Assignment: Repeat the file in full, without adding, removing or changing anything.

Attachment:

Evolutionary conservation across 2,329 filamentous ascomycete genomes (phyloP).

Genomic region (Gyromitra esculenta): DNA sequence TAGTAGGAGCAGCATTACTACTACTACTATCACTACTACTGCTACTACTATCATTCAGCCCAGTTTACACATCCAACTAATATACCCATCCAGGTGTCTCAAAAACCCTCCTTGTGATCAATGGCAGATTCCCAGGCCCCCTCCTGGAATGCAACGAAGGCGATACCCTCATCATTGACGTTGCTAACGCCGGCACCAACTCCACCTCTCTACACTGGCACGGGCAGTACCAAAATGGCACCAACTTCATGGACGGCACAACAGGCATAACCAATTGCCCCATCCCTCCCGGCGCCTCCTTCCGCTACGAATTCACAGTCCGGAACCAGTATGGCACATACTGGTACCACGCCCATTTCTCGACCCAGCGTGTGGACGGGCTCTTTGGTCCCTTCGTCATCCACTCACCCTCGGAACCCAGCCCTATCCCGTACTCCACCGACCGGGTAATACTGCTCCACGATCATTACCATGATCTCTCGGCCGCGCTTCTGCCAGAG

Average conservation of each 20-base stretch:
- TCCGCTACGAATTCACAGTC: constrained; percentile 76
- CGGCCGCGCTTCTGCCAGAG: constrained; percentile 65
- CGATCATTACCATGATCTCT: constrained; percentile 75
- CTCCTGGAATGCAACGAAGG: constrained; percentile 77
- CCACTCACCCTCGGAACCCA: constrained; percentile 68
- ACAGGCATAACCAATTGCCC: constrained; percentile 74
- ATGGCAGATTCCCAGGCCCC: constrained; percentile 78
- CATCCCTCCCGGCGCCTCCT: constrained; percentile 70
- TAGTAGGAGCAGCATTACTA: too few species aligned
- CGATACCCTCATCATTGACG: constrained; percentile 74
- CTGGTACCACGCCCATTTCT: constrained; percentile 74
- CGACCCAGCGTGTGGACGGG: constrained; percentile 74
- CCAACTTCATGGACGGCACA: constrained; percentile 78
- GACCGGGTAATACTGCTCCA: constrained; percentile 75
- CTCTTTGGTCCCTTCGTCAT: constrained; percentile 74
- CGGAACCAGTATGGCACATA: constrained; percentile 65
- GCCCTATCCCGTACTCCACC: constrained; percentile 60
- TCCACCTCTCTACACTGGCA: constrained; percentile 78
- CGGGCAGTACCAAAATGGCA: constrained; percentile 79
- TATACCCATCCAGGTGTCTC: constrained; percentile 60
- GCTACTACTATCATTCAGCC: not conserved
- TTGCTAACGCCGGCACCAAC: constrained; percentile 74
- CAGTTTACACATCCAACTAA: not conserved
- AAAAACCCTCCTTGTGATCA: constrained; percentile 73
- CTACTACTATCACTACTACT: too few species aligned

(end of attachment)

Evolutionary conservation across 2,329 filamentous ascomycete genomes (phyloP).

Genomic region (Gyromitra esculenta): DNA sequence TAGTAGGAGCAGCATTACTACTACTACTATCACTACTACTGCTACTACTATCATTCAGCCCAGTTTACACATCCAACTAATATACCCATCCAGGTGTCTCAAAAACCCTCCTTGTGATCAATGGCAGATTCCCAGGCCCCCTCCTGGAATGCAACGAAGGCGATACCCTCATCATTGACGTTGCTAACGCCGGCACCAACTCCACCTCTCTACACTGGCACGGGCAGTACCAAAATGGCACCAACTTCATGGACGGCACAACAGGCATAACCAATTGCCCCATCCCTCCCGGCGCCTCCTTCCGCTACGAATTCACAGTCCGGAACCAGTATGGCACATACTGGTACCACGCCCATTTCTCGACCCAGCGTGTGGACGGGCTCTTTGGTCCCTTCGTCATCCACTCACCCTCGGAACCCAGCCCTATCCCGTACTCCACCGACCGGGTAATACTGCTCCACGATCATTACCATGATCTCTCGGCCGCGCTTCTGCCAGAG

Average conservation of each 20-base stretch:
- TCCGCTACGAATTCACAGTC: constrained; percentile 76
- CGGCCGCGCTTCTGCCAGAG: constrained; percentile 65
- CGATCATTACCATGATCTCT: constrained; percentile 75
- CTCCTGGAATGCAACGAAGG: constrained; percentile 77
- CCACTCACCCTCGGAACCCA: constrained; percentile 68
- ACAGGCATAACCAATTGCCC: constrained; percentile 74
- ATGGCAGATTCCCAGGCCCC: constrained; percentile 78
- CATCCCTCCCGGCGCCTCCT: constrained; percentile 70
- TAGTAGGAGCAGCATTACTA: too few species aligned
- CGATACCCTCATCATTGACG: constrained; percentile 74
- CTGGTACCACGCCCATTTCT: constrained; percentile 74
- CGACCCAGCGTGTGGACGGG: constrained; percentile 74
- CCAACTTCATGGACGGCACA: constrained; percentile 78
- GACCGGGTAATACTGCTCCA: constrained; percentile 75
- CTCTTTGGTCCCTTCGTCAT: constrained; percentile 74
- CGGAACCAGTATGGCACATA: constrained; percentile 65
- GCCCTATCCCGTACTCCACC: constrained; percentile 60
- TCCACCTCTCTACACTGGCA: constrained; percentile 78
- CGGGCAGTACCAAAATGGCA: constrained; percentile 79
- TATACCCATCCAGGTGTCTC: constrained; percentile 60
- GCTACTACTATCATTCAGCC: not conserved
- TTGCTAACGCCGGCACCAAC: constrained; percentile 74
- CAGTTTACACATCCAACTAA: not conserved
- AAAAACCCTCCTTGTGATCA: constrained; percentile 73
- CTACTACTATCACTACTACT: too few species aligned